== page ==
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November 7, 2023
By Ann Bazzarone, Middle School Learning Specialist

Stuck in the Middle: 5 Strategies for Helping Your Tween Find Balance

If someone had told me when my son was in middle school that he would grow up to become fluent in a second language, complete undergrad with a double major, go to an excellent law school and land a job with a top international law firm in NYC, I would NEVER have believed them. After all, this was the same kid who lost so many pairs of shoes in middle school that when he graduated from 8th grade I forced him to wear the two left shoes he had foraged from the school’s lost and found, as I simply refused to buy him another pair. To parents navigating these crazy middle school years, I hereby pass along the following tips for how to achieve home-life balance:

1. Just breathe

No matter what anyone tells you, what stories you hear, or what roller coasters you and your child endure, chances are it will all be well in the end. Remember to run the right race. Do not get stuck thinking your child has to get straight A’s, make the best sports team, take the honors classes and never fail at anything or life will be ruined. Middle school is the time to take risks, explore possibilities, and enjoy the process rather than obsess over end results. After all, no one cares what grade you got on a 7th grade math test — the same will be true when your child is your age.

2. Be Wise About Tech Usage

Now is the time to establish healthy boundaries and practices around technology. Our phones and computers are ostensibly tools of connection and communication. Don’t let them become roadblocks and logjams. This involves establishing family guidelines, parents modeling healthy tech habits, and time set aside away from technology. Creating “phone jails,” limiting gaming time, exploring parental control options, and consciously monitoring your child’s tech practices are all helpful strategies to make technology work for you, not the other way around.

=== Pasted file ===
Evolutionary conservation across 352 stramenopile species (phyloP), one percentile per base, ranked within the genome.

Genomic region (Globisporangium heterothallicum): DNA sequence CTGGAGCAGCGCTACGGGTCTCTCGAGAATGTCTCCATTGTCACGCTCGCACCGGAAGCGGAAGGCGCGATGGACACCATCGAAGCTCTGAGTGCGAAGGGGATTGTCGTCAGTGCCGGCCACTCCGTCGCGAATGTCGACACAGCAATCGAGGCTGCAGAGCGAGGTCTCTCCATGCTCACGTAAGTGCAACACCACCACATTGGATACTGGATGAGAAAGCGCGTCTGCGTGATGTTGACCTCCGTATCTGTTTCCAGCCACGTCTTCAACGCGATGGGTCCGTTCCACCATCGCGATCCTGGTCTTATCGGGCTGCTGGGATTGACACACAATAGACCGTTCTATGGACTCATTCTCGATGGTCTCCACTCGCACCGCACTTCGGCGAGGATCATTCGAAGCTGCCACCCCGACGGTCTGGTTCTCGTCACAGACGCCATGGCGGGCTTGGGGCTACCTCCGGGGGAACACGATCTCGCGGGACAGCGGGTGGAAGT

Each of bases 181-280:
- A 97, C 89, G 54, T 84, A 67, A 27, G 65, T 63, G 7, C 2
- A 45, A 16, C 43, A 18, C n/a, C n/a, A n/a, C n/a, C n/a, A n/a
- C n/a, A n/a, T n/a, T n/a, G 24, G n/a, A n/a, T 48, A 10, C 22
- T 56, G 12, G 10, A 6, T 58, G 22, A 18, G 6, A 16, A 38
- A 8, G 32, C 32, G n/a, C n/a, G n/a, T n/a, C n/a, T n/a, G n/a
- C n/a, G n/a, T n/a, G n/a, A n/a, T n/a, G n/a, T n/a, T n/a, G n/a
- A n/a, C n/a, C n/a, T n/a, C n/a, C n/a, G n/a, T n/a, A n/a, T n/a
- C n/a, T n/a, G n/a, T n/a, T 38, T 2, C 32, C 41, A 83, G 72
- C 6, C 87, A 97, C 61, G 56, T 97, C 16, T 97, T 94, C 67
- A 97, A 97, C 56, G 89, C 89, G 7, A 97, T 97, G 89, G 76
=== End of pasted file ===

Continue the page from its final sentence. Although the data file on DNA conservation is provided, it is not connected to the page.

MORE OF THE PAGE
3. Manage the Clock

Sitting between childhood and full-blown teenage-dom, middle school is a time to explore and establish afternoon routines that give enough time for homework, extracurricular activities, family time, and healthy sleeping/eating habits. BUT — recognize this is an ongoing process. Learning how to study effectively and manage after-school assignments is an important skill, but no middle schooler’s life should be filled with hours and hours of homework. If your afternoons and evenings seem out of balance, take an inventory and make sure your time allotments match your real priorities. Also, make sure to block out family time. Board games, regular dinners together, shared experiences, and activities with extended family networks are all great ways to build memories and prioritize relationships.

4. Keep Communicating

Middle school is when kids perfect not only the “eye roll” but the “grunt,” when asked a simple question like, “Did you enjoy your day?” One great tactic for avoiding such responses is to make use of open-ended questions. When challenges emerge, asking “What could you do differently next time?” is much better than “What the heck happened?” If your child asks for homework help, before diving in with the answer, simply ask, “What have you tried so far?” If he or she gets in the car and you can tell trouble with friends has been brewing, try, “It seems like you are ______ .” Fill in the blank with distracted, preoccupied, sad, frustrated ... then wait until your child offers up an answer. If that means you have to drive around your neighborhood five times before you get a response, so be it. Asking for “roses and thorns” at the dinner table is another great way to open up conversations.

5. Trust the Team.

Your child’s teachers deal with more middle school hormones than you deal with at home. Rely on them to help you understand what is developmentally “normal,” and what might be concerning. They can also be a great resource for strategies to navigate those up-and-down, nerve-wracking, ever-changing yet joyful middle school years.


Ann Bazzarone is a Middle School Learning Specialist at Flint Hill School. She has been working with students with learning differences for over a decade. She is the mother of two grown children, and she has lived to tell the tale.

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